Abstract: This is a case study about the creation of open science services in the University of Eastern Finland. The library has overseen the open science services that have been actively implemented from 2010 onwards due to the development of the digitalisation of science and open science policies. A survey was conducted to determine how the UEF’s academic faculty use the services provided as well as their attitudes towards opening their own research findings in this manner. The researchers seem to be most interested in issues that influence their daily work, i.e. data management plans and opening their publications. It seems that the culture of openness is still at the development stage within UEF. The innovators, i.e. active research groups and researchers, are already practicing and encouraging openness, but the majority of the academic staff seems to be either unaware of open science or unwilling to implement it, due to the fact that incentives and career advancements still support the traditional way of conducting research.
The purpose of this paper is to analyze the level of awareness and usage of open source digital repository software (DRS). The paper also studies the factors, which influence the level of awareness and usage of different open source DRS by academic librarians in India.
The study administered an online questionnaire to academic librarians in India to know their level of awareness and usage of open source DRS. The questionnaire aimed to gather the awareness and usage of open source DSR. In total, 374 complete responses were collected from academic librarians in India and the collected data were analyzed using descriptive statistics. Moreover, Fishers’ exact test was used to identify whether factors i.e. qualification and participation in workshop/seminar influence the level of awareness and usage of open source DRS.
The results of the study reveal that the level of awareness and usage of open source DRS, namely, DSpace (Mean = 2.92, SD = 0.906) and Greenstone digital library software (GSDL) (Mean = 2.18, SD = 0.699) are high amongst the academic librarians in India. In total, 33.4%, 11.5% of the participants are using DSpace and GSDL, respectively, on regular basis. Fishers’ exact test shows that factor(s) i.e. qualifications and participation in workshop/seminar affect the level of awareness and usage of open source DRS. The results show that there exits strong relation between participation in workshop/seminar and awareness and usage of DSpace (Fishers’ exact test = 13.473, p < 0.05).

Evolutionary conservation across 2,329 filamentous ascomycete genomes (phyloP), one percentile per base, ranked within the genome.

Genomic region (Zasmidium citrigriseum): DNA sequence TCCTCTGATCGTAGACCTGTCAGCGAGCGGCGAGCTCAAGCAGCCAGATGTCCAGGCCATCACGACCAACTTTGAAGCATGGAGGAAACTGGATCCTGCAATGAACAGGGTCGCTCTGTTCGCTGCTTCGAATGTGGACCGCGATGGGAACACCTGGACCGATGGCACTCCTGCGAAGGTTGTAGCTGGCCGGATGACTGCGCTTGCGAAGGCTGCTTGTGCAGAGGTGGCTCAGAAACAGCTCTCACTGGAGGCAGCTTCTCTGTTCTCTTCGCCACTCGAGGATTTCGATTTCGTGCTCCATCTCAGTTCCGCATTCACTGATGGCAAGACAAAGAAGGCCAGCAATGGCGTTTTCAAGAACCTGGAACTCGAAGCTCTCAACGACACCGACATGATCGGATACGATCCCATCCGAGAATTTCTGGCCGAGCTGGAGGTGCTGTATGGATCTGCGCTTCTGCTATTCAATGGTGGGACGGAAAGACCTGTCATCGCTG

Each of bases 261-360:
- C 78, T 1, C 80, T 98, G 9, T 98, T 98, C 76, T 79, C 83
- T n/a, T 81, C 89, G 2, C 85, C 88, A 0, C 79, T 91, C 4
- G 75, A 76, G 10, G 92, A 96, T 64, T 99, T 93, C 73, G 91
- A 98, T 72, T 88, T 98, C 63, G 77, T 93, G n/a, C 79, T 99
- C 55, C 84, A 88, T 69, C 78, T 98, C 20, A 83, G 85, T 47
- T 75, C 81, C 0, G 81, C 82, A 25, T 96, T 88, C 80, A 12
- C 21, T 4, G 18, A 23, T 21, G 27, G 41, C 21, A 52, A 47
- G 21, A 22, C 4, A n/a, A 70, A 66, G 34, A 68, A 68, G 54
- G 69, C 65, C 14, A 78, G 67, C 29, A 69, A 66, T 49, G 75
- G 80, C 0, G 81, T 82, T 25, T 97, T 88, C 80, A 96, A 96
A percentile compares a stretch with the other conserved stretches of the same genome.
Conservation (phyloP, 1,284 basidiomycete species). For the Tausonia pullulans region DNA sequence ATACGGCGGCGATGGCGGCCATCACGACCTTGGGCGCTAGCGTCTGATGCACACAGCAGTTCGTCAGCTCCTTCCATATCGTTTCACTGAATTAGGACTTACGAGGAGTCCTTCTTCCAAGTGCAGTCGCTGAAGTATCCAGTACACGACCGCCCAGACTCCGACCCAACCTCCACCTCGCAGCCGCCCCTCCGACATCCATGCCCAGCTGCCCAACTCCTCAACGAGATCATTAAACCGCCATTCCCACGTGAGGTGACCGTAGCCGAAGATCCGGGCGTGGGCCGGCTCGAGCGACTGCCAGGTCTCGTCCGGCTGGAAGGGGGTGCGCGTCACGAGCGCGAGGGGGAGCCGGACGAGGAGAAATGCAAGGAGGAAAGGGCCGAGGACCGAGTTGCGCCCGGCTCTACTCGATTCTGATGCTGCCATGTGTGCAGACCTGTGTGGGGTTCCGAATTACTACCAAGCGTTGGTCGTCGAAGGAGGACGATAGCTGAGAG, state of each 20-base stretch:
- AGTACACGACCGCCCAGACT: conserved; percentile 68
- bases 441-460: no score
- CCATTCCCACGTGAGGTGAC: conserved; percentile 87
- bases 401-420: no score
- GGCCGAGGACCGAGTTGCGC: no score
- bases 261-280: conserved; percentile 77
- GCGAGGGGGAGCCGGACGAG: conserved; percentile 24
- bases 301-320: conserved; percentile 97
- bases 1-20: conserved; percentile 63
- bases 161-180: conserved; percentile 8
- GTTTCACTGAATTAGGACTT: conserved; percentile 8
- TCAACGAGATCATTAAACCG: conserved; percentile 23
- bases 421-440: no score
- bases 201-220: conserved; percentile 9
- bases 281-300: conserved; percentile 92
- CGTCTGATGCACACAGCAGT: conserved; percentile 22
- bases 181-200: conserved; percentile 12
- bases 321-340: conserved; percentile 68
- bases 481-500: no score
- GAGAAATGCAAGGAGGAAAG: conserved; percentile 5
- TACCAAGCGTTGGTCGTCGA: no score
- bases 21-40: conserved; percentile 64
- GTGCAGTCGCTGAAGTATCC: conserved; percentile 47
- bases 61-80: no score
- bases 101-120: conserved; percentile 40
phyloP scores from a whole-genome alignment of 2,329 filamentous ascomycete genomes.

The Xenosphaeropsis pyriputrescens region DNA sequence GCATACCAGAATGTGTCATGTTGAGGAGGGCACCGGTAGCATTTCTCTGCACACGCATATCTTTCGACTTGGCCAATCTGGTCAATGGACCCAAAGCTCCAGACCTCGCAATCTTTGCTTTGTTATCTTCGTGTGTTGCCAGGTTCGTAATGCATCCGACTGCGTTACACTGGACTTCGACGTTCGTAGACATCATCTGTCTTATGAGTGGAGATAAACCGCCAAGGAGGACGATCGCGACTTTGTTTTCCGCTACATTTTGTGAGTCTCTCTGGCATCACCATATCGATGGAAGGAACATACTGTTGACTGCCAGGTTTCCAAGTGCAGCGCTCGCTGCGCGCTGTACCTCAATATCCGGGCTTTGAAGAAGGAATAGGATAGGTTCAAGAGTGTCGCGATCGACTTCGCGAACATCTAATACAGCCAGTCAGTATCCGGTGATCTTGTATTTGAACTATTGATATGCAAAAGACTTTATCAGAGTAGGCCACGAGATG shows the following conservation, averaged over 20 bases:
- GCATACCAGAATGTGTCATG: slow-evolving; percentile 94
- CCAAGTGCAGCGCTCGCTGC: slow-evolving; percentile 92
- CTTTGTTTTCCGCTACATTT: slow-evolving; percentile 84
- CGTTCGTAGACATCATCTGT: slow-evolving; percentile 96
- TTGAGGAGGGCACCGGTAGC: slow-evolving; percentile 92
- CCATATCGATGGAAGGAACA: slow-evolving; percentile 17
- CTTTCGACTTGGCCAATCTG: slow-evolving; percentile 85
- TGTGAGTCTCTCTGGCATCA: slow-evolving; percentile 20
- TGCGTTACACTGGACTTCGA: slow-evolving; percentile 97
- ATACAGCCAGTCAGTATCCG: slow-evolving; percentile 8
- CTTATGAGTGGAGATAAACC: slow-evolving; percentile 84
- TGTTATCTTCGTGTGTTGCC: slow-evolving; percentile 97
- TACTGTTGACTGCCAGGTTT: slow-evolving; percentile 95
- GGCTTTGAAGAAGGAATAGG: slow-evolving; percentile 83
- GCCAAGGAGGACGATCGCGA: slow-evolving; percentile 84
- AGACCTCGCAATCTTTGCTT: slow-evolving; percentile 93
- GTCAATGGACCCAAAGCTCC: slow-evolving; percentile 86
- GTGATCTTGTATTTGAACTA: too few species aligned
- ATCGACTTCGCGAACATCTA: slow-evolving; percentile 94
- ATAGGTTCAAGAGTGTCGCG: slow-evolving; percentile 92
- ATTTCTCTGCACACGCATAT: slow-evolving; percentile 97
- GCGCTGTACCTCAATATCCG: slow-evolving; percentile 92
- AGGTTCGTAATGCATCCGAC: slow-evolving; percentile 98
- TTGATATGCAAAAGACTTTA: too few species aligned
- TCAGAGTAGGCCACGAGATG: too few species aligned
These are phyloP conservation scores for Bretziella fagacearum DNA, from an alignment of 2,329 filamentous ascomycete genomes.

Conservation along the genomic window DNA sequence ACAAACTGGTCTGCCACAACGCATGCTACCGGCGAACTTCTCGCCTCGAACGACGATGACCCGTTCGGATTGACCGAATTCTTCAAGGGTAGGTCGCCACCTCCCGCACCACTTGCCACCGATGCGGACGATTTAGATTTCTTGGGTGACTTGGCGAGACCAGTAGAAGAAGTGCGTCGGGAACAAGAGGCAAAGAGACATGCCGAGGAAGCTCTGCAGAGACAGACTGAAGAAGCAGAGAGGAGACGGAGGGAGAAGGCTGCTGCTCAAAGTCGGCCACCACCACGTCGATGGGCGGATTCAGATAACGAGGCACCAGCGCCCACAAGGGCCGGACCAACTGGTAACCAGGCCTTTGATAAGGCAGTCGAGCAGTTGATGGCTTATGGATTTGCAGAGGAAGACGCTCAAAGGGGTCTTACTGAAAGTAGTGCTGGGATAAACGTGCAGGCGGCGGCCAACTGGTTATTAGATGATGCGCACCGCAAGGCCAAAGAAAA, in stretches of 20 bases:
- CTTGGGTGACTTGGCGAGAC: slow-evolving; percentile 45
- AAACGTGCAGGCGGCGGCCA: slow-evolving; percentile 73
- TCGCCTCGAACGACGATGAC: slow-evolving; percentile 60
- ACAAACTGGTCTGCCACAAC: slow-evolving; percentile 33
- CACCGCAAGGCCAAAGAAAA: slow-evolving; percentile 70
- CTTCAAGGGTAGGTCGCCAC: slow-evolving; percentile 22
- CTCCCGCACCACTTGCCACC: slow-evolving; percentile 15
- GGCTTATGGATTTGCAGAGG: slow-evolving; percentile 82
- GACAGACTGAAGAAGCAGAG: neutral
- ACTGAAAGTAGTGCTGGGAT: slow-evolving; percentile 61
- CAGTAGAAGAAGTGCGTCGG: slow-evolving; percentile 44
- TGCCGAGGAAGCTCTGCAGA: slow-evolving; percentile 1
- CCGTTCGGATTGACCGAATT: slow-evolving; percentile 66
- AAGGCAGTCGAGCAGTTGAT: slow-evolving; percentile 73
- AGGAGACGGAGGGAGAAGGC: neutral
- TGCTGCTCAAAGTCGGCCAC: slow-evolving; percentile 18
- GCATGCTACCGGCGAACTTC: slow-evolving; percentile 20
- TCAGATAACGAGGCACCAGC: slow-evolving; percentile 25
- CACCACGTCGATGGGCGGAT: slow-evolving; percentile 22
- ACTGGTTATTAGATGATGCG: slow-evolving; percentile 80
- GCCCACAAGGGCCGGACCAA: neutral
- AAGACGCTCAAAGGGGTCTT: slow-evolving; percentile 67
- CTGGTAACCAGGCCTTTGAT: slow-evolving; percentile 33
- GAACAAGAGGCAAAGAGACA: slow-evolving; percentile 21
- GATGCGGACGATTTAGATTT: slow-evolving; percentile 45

This paper is the new type of study exploring level of awareness and usage of open source DRS by academic librarians in India. It identifies the factors that affect the awareness and usage of open source DRS. It is the first study to analyze the statistical significance between Indian librarians’ participation in workshop/seminar and their level of awareness and usage of different open source DRS.
“Our point of departure for the workshop was to present the findings from FAIRsFAIR survey activites conducted by the European University Association (EUA) in collaboration with partners of the FAIRsFAIR project during 2019 to investigate the extent to which FAIR research data management principles are present in university curricula. These findings and the related recommendations are documented in the recently published report D7.1 FAIR in Higher Education. For easy reference, a quick graphic overview of the report is provided at this webpage.
The findings most pertinent to workshop participants include:
Awareness of the FAIR principles is considered high among professional and support staff (e.g. data stewards, librarians), moderate among the institutional leadership, but still rather low among researchers and especially students.
Higher education institutions are increasingly aware of the need to integrate digital skills into their curricula. Only 38% of respondents to this question stated that their organisation had a related strategy in place at institutional or departmental level – or both. However 31% stated that although there was no strategy yet in place, their institution was developing one.
The extent to which data science skills are currently being addressed in university teaching is reported to be rather low overall at the bachelor and master level and moderate at the doctoral level. Respondents expressed an urgent need to strengthen the teaching of data-related competences at all three levels. …”
“The adoption of Open Educational Resources (OER) is on the rise, driven in part by increasing awareness of OER. But while faculty and institutions have shown increasing awareness and acceptance of OER, many remain unfamiliar with what they are, or how to utilize them. • Faculty who are aware of one or more OER initiatives are much more likely to be adopters of OER. This holds true for both faculty teaching introductory-level courses and the general population of faculty. • When implemented at the institutional level, OER initiatives result in a measurable rise in the number of faculty who are aware of OER. • Faculty who are aware of OER are much more likely to adopt OER as required course materials; those who have yet to adopt OER are much more likely to do so in the future. • The impact of awareness of OER initiatives on adoption remains consistent across types of institutions (two- and four-year), the level of course being taught, and across regional compacts in the U.S….”